As one of the essential factors in evaluating electrochemical behavior, the rate capability of the obtained carbon as anodes was tested. Figure 8a shows the specific capacities of NBSC and BSC at various current densities from 0.05 to 2 A g−1. At each rate, 10 cycles of charging and discharging were performed, before 0.05 A g−1 for 40 cycles. Compared with NBSC, BSC exhibits superior reversible capacities and rate capacities. Notably, at the high current density of 2 A g−1, the reversible capacity of the BSC was 180.0 mA h g−1, higher than that of NBSC (51.7 mA h g−1). When the charge–discharge was back to 0.05 A g−1, the reversible capacity of BSC at the 100th cycle maintained 611.3 mA h g−1, implying that the electrodes and SEI had strong stability during the electrochemical cycling. Table 1 lists the reversible capacities of BSC at different current densities, and the corresponding capacity loss ratios with the increase in current densities from 0.05 A g−1 to 2 A g−1. According to Figure 8a and Table 1, BSC displays better behavior than NBSC, and the reversible capacities were 868.4, 613.7, 466.6, 310.3, 240.7, and 180.0 mA h g−1 at current rates of 0.05, 0.1, 0.2, 0.5, 1.0 and 2.0 A g−1, respectively. Additionally, when back to 0.05 A g−1, BSC had a higher capacity than the other sample. It also can be found that the corresponding capacity loss ratio of BSC was lower than that of NBSC, which means the mesoporous and microporous carbons obtained at a high calcination temperature of 700 °C displayed a relatively better rate capability. This can mainly be attributed to the enhancement of the degree of graphitization at a higher temperature, and defects that have a nitrogen-doping beneficial effect on the corresponding improvement in conductivity [18].
The cycling performance and corresponding Coulombic efficiency for 300 discharge-charge cycles at a current density of 0.1 A g−1 were investigated, which is more effective for the evaluation of the electrochemical performance of BSC. As depicted in Figure 8b, the reversible capacity was still kept at 436.1 mA h g−1 after 300 cycles, which is superior to NBSC, and the corresponding Coulombic efficiency was more than 92.0% after the first cycle, suggesting BSC as anode for LIB had excellent cyclic stability and reversibility. For BSC, the porous structure and the defects play an important role in the electrochemical performance. The relatively higher nitrogen content and specific surface area of BSC increase its conductivity and provide more contact sites and spaces between the electrolyte and BSC. In addition, we compared the electrochemical behavior of this study with other reports (Table 2), and found that the electrochemical performance of the BSC anode is not always superior to them [16,25,46,47,48]. In this work, BSC showed superior electrochemical behavior with the two samples. The synergy of these factors made BSC as an anode achieve superior electrochemical performance than other biomass-based carbons [21,25,47,49,50].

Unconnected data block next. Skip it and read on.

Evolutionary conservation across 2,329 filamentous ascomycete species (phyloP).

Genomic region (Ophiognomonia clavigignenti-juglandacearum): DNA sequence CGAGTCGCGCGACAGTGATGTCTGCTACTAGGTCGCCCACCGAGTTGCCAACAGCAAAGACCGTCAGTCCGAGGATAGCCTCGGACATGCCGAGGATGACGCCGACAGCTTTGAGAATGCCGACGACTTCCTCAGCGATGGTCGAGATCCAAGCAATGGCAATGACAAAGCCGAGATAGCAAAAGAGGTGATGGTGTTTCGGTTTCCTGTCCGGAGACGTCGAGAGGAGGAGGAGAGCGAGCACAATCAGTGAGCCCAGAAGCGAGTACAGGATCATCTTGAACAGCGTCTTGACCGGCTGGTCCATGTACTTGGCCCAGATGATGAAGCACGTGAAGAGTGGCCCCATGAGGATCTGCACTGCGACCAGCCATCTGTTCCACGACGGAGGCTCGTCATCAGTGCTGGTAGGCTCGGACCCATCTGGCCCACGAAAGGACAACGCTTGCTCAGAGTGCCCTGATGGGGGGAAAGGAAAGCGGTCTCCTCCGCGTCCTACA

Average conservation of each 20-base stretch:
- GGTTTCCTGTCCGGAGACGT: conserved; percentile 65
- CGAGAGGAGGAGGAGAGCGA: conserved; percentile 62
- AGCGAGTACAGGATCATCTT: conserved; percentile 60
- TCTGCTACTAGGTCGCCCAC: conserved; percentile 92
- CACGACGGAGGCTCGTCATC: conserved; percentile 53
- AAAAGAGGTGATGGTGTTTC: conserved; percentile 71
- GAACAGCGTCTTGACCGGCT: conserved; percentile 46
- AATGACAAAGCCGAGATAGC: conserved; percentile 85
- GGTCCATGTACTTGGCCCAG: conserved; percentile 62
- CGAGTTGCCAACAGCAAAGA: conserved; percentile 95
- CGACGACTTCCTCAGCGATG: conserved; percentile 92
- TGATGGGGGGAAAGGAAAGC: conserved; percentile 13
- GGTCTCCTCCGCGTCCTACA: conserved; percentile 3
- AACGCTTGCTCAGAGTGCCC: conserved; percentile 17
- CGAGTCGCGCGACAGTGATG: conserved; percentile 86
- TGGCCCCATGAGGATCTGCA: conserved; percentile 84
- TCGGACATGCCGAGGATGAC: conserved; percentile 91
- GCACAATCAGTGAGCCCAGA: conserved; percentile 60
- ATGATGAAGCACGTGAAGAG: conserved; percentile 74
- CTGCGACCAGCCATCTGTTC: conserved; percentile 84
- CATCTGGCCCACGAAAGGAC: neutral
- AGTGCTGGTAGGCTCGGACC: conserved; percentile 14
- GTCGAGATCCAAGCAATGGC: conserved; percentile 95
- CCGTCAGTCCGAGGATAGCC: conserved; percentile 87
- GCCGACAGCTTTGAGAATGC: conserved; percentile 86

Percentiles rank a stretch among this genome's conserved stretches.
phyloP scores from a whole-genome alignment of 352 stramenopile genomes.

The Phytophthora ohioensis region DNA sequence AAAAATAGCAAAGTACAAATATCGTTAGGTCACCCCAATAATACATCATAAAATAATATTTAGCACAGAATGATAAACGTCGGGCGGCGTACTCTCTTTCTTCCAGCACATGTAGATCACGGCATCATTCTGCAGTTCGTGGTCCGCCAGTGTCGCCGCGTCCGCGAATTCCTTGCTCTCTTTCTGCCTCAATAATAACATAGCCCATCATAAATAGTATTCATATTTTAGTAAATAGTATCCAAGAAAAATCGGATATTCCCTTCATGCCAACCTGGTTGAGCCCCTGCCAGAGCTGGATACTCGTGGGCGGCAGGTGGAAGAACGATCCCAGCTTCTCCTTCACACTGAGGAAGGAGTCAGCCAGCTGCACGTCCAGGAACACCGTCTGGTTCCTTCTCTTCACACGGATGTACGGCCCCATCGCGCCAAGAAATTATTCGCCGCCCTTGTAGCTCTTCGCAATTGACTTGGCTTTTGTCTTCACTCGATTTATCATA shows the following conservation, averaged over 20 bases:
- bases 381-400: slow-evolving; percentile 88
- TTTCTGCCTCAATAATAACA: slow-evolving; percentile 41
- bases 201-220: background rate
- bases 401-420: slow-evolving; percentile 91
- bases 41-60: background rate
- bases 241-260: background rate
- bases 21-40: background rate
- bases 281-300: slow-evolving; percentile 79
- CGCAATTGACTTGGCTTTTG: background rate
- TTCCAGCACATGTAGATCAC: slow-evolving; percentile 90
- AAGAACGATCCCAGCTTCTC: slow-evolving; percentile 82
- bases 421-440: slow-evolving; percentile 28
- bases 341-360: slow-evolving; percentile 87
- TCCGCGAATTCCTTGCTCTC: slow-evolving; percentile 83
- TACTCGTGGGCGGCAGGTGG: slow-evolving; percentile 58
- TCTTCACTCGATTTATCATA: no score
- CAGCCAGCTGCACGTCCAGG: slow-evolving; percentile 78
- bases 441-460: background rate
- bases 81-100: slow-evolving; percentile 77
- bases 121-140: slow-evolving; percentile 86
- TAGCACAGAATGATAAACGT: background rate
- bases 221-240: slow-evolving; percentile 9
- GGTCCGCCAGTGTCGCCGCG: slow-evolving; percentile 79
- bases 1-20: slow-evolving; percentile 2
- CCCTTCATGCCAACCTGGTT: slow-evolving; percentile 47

4. Conclusions